Actually, in this new work, they have added one more component — poly(acrylic acid) — and alternated the layering sequence in an approach that produces a “quadlayer” of PEI-clay-PAA-clay. When put on a PET substrate, four of these quad layers are enough to better the performance of SiOx and EVOH, and that even five layers have an average light transmission of 95 percent across the visible light spectrum.
The researchers note that, “When combined with ambient processing from water, high transparency and flexibility, these quadlayer coatings are among the best barrier films of any type ever reported.” Another feature is that, unlike metalized plastics, food wrapped in these films can be heated in a microwave oven.
There is one weakness, however, to these films: Their performance lessens as humidity increases. They have learned that some of this can be offset through thermal cross-linking in the PEI and PAA layers. Nevertheless, they report that the humid oxygen transmission rate of the quadlayer film is much less than for untreated PET. Where humidity performance is a concern, the group suggests that quadlayer assemblies could be deposited directly onto a film, such as poly(chlorotrifluoroethylene) that is known to have high moisture barrier properties.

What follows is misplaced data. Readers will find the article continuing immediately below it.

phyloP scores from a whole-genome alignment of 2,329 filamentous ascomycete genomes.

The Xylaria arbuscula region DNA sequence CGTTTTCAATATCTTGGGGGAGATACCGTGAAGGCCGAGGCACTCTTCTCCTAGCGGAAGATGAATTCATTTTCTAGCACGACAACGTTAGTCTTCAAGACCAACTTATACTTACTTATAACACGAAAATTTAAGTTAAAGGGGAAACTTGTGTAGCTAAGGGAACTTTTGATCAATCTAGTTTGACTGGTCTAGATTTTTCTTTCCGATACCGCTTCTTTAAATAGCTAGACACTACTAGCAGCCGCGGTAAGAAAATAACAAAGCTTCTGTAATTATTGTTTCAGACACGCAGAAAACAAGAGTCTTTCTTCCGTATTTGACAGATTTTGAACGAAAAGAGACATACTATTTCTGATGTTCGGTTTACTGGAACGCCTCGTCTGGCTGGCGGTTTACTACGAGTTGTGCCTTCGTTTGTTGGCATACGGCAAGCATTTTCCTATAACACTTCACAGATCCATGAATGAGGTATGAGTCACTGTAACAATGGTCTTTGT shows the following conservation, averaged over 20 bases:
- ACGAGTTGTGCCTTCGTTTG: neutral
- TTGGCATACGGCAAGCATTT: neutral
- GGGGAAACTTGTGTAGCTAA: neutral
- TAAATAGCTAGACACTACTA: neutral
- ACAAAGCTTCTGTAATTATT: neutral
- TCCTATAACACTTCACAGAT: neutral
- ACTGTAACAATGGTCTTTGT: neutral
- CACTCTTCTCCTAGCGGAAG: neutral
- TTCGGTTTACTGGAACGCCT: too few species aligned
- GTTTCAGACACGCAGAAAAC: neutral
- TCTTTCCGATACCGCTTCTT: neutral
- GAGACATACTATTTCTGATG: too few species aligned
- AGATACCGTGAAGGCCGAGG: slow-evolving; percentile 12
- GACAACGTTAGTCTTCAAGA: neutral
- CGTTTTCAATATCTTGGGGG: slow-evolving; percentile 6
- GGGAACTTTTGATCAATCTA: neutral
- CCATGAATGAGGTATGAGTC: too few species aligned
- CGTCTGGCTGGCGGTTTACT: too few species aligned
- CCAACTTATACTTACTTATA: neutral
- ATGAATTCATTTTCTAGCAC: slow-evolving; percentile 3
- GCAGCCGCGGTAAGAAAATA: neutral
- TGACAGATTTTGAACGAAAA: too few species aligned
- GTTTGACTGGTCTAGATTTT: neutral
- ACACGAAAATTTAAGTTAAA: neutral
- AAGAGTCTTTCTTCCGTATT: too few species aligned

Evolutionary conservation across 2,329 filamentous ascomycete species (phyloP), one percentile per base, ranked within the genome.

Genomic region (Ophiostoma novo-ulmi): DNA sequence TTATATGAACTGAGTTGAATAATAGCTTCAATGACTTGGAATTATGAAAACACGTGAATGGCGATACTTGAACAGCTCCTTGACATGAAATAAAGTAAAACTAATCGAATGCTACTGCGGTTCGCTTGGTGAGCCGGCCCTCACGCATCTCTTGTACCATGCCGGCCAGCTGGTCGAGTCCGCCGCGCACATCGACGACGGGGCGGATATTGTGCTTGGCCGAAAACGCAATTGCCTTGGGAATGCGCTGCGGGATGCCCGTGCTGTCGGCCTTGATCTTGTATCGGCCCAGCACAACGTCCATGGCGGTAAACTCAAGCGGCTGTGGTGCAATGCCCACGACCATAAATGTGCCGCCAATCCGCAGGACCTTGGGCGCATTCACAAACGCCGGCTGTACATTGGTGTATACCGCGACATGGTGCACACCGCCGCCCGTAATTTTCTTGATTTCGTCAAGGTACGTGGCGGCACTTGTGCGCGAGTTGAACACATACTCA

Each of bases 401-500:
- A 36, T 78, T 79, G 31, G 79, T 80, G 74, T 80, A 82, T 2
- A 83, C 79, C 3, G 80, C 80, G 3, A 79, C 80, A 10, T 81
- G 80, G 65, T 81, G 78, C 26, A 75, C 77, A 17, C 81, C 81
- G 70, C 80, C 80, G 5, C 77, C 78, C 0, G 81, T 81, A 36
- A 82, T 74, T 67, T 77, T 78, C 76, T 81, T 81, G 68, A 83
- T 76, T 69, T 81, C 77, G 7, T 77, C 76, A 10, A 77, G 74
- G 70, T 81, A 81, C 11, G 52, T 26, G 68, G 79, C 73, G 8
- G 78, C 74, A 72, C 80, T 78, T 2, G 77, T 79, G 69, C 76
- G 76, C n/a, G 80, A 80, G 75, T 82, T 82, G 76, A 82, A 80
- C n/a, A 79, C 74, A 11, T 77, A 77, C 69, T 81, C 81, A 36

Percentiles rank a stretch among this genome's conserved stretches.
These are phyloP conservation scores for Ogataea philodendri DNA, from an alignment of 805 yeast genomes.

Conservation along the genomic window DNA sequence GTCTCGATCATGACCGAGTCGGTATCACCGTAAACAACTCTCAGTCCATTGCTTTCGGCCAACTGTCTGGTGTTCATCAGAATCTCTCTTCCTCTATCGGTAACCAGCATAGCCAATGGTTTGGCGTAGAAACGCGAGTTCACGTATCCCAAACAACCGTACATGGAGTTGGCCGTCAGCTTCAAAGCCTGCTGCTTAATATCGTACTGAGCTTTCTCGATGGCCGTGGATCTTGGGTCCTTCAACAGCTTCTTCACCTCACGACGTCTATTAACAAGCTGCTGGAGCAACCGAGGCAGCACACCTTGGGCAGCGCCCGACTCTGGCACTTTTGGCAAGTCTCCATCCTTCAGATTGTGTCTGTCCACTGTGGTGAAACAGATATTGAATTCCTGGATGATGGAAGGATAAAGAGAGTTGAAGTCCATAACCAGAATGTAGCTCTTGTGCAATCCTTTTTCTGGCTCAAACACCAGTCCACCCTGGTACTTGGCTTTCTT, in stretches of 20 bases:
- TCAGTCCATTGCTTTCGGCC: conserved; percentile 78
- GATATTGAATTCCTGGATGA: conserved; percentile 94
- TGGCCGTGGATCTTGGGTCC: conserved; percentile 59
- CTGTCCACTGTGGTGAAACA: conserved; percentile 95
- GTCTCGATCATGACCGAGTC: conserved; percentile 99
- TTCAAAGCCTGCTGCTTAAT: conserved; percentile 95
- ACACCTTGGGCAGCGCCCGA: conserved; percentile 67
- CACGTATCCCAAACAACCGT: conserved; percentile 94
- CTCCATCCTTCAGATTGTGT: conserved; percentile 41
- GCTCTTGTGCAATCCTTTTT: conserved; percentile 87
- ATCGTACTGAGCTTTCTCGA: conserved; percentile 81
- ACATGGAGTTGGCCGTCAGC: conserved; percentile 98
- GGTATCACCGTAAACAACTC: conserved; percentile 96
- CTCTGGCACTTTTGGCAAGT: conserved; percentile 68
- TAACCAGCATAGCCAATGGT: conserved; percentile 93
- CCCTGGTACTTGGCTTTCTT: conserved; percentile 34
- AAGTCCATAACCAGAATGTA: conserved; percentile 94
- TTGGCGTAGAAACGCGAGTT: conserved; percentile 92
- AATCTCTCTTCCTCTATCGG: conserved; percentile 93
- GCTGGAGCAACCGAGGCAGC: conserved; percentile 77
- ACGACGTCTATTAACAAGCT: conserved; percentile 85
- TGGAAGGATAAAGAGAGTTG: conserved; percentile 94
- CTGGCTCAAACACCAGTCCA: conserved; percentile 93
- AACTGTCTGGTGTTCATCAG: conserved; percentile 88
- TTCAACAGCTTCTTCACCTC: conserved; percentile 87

Grunlan recently did a presentation on this work at a meeting of the American Chemical Society, and in an ACS news release he puts his group’s work in perspective, noting “Others have added clay to polymer to reduce (gas) permeability, but they are thousands of times more permeable than our film. We have the most organized structure — a nano-brick wall — which is the source of this exceptional barrier. This is truly the most oxygen impermeable film in existence.”
His group also notes that because the new film is about 70 percent clay and contains a small amount of polymer, it is more eco-friendly than current plastics and may be able to replace some foil packaging.
Check ‘em out:
Princeton researchers have invented an extremely sensitive sensor that opens up new ways to detect a wide range of substances, from tell-tale signs of cancer to hidden explosives. The sensor, which is the most sensitive of its kind to date, relies on a completely new architecture and fabrication technique developed by the Princeton researchers. It’s operation is based on surface-enhanced Raman scattering.
Organic solar cells, light-emitting diodes, and thin-film transistors could be enhanced by polymers that mimic the properties of traditional inorganic semiconductors.
“PowerSaver “loans, backed by the Federal Housing Administration, will be available from 18 lenders in certain regions of the country to provide homeowners up to $25,000 to make energy-efficient improvements, including door and window replacement. The two-year pilot program was just kicked off by the Department of Housing and Urban Development and the Department of Energy.